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Szewczul Wins His Fifth

Old Greenwich (October 7, 2020) After nine holes of his final match against Dave Szewczul in the 14th Senior Match Play at Innis Arden Golf Club Wednesday, Mark Vassalotti found himself in a place most people never see.

He was two up.

But Szewczul, like a marathoner timing his kick, quickly erased that lead and by the 15th hole had built a two-up lead of his own. It wasn’t perfect golf, he said after, but in the end it was a perfect fifth victory in the Match Play, and his 2-up victory assured him of another Senior Player of the Year title.

“My back was tired today,” said Szewczul, 66. “It’s been a lot of golf, with COVID and the tournaments pushed together, you don’t get the time to relax that you normally do. So I’m a little tired, a little mentally fatigued I think. But you know I hung in there. I kept playing it shot by shot. That’s all you can do. I told myself anything can happen.”

For the man who has won every amateur title there is to win in Connecticut golf, most multiple times, his comeback started with a chip-in birdie at the uphill, par-3 tenth. It was propelled by an improbable birdie from the rough at the long, par-4 12th. And it included two nifty up-and-ins from green side bunkers—for par on the long par-4 13th, where he went one-up for the first time, and at the short par-4 14th, nearly holing the sand shot but making a tying par. Then, on the long downhill, par-4 15th, with the wind blowing hard now, he played safely to the left of the green and won when Vassalotti found the water fronting the green. When Szewczul hit a nearly perfect hybrid directly over the pin to 15 feet on the 190-yard, water-hugging 16th, his lead was nearly insurmountable.

Szewczul’s tee shot at 16 forced Vassalotti, who has had back problems of his own, and had not played either the Senior Amateur or the New England Senior Amateur this year, to be perfect from that point on. He came close. Vassalotti made a clutch par putt at 17 to extend the match, but a hybrid held up by a stiff wind at 18 found the bunker fronting the par-3 green. Szewczul, seeing that and going to a longer club, closed the door with a perfect shot to 15 feet.

It was his third senior title of the year. He also won the Super Senior at Longshore in July, and then New England Super Senior in New Hampshire in September. For Vassalotti, of Sterling Farms Golf Club, it was a different kind of victory.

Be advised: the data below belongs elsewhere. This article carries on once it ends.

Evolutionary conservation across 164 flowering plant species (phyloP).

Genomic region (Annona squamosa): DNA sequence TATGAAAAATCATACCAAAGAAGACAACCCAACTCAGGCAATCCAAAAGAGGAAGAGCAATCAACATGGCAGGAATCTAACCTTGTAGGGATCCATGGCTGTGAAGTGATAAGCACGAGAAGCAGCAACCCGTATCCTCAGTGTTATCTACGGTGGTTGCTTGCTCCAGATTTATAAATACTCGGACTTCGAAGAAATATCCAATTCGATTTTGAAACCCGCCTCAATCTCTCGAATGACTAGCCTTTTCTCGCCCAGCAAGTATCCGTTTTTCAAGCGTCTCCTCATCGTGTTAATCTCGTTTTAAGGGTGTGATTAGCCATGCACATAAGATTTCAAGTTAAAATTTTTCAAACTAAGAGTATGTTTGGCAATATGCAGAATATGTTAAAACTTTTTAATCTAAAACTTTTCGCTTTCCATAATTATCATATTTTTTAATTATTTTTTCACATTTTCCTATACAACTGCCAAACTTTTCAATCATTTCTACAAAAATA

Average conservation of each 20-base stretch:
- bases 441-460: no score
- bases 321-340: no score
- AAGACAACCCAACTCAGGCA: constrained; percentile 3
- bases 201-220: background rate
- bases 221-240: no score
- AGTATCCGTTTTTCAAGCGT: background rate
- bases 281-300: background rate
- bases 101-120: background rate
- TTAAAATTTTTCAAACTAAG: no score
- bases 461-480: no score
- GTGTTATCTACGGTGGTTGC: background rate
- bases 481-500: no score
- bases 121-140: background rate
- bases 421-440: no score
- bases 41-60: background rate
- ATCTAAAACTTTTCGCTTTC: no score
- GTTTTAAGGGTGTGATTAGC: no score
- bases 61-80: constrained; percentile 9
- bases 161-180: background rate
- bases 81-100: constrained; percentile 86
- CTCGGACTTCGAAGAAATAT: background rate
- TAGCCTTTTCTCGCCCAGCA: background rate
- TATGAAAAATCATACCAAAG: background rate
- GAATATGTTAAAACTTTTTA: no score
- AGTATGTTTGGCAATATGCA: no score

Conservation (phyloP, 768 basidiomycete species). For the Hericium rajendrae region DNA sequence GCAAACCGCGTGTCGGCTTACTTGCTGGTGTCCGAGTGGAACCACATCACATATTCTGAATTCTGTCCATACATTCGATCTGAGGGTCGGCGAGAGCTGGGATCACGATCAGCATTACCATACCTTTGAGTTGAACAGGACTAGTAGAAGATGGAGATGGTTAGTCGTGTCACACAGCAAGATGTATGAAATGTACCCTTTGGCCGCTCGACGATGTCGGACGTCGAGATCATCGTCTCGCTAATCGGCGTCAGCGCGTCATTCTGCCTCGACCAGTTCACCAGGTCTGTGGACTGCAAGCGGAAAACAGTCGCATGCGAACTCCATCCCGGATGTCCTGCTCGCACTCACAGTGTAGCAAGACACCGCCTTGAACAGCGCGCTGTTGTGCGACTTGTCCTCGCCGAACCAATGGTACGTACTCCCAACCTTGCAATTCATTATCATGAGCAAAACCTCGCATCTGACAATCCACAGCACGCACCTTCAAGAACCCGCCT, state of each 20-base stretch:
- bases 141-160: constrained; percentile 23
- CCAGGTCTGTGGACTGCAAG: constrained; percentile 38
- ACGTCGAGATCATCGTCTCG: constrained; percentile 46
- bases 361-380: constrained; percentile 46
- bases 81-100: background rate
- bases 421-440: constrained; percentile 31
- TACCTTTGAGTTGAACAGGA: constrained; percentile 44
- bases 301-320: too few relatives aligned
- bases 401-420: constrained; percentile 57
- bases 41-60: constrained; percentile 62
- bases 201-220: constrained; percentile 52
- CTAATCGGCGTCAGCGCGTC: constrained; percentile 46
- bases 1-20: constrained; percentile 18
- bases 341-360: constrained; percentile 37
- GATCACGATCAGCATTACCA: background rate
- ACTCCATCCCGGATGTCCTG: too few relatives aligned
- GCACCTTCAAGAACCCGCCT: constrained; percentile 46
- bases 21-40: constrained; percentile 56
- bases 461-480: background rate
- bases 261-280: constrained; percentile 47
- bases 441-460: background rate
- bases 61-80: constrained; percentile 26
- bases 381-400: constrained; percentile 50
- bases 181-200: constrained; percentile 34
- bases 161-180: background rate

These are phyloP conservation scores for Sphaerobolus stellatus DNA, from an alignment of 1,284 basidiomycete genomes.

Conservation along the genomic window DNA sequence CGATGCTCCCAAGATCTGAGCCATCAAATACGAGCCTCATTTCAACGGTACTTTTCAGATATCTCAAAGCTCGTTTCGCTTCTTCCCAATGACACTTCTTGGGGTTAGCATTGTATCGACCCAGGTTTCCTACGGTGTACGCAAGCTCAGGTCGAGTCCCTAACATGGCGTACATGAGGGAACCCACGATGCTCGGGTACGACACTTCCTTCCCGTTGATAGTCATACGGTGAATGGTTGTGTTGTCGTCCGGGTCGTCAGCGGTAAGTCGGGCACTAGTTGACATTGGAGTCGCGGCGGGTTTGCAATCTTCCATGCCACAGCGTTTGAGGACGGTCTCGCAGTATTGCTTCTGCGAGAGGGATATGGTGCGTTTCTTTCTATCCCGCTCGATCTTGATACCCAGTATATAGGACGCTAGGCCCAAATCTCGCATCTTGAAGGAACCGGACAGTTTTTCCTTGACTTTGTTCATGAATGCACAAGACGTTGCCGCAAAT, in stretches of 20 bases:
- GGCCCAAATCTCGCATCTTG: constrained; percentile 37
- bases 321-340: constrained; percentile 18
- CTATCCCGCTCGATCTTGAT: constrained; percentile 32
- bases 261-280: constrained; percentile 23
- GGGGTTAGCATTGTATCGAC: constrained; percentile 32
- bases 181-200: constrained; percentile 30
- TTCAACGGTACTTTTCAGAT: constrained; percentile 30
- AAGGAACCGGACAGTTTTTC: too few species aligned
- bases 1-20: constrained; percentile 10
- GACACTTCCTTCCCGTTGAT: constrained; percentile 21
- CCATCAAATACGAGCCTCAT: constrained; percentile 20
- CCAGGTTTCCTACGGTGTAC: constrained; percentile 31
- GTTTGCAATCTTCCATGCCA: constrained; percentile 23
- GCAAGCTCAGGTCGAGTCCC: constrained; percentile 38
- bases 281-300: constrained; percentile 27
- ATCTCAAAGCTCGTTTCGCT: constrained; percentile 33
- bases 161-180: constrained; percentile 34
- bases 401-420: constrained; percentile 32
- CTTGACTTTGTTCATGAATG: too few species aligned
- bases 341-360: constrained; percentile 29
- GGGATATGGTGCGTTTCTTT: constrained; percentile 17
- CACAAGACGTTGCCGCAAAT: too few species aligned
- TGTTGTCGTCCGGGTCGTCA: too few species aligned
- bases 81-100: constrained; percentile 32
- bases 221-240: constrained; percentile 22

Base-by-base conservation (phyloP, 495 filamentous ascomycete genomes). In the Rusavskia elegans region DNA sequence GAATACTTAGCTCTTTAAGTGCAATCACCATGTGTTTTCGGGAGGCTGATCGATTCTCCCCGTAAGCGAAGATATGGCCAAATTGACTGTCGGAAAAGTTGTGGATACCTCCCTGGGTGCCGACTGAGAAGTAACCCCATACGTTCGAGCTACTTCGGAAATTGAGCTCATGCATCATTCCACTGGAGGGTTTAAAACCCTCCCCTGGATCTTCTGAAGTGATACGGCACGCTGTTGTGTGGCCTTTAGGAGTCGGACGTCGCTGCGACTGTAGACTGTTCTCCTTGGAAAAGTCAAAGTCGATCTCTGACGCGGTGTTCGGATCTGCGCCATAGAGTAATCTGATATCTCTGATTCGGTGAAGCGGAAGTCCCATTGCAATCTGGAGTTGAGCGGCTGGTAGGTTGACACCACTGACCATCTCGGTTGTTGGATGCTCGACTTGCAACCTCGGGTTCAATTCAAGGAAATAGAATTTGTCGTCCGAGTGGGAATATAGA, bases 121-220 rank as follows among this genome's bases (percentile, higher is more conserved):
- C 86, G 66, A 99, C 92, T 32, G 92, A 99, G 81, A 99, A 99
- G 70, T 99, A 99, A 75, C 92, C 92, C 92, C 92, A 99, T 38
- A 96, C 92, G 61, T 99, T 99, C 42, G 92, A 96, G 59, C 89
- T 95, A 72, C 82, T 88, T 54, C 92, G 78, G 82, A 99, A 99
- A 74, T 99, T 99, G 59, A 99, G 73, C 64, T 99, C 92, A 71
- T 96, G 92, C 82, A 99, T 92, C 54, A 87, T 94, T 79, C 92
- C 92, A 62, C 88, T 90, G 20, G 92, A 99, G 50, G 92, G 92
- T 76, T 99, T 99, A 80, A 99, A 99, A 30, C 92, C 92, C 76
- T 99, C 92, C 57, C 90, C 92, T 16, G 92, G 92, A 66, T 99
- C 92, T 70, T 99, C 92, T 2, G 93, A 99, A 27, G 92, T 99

“I’m just happy to be standing here,” he told Szewczul when it was over. “I haven’t played for six weeks, so just to be here and playing is great.” The two finalists then talked for five minutes about backs and surgeries—Szewczul had multiple surgeries two years ago on his back, his knees and his eyes—and the champion’s last words to the runner-up were: “Avoid surgery if you can.”

Such is senior golf. But tired backs or no, Innis Arden witnessed some stellar golf Wednesday in winds that ranged from 10- to 20-plus miles an hour.

In the morning, Vassalotti won his semifinal match against Paul Fitzsimmons of Brooklawn two up, (closing out a man who on Tuesday came all the back from five down with five to play to win), with a pitch-in for par at the 17th. “Hey, that’s what I’m supposed to do,” laughed Fitzsimmons. “He read the script wrong.” Six down after nine, Fitzsimmons won the 10th, 11th and 12th with two pars and a birdie (at the par-5 11th) to reduce the lead to three. Vassalotti birdied the 14th and was dormie four. But he found the water at 15 on his second shot, and at 16 on his tee shot, to see his lead reduced to two before his pitch-in ended things, 2 & 1.

For most of the semi-final match between Szewczul and 2018 Match Play Champion Pat McGuiness, things were much closer. Again, Szewczul came from two down to square the match at the par-5 11th. He won the uphill 12th with a par, the short par-4 14th with a birdie and the 15th with a par, making a downhill 8-footer after McGuiness had salvaged a post-water-shot bogey. They tied the long par-3 16th and suddenly it was over. “He’s impressive,” said McGuiness afterward. “You just can’t make a mistake against him. But that’s why he’s so much fun to compete against.”

Said a tired champion after his fifth round of the week, commuting from Farmington for three days to play: “I didn’t have my A game today. But you tell yourself to hang in there. No lead is insurmountable. It worked out. And I’m happy, because it feels like I’m back.”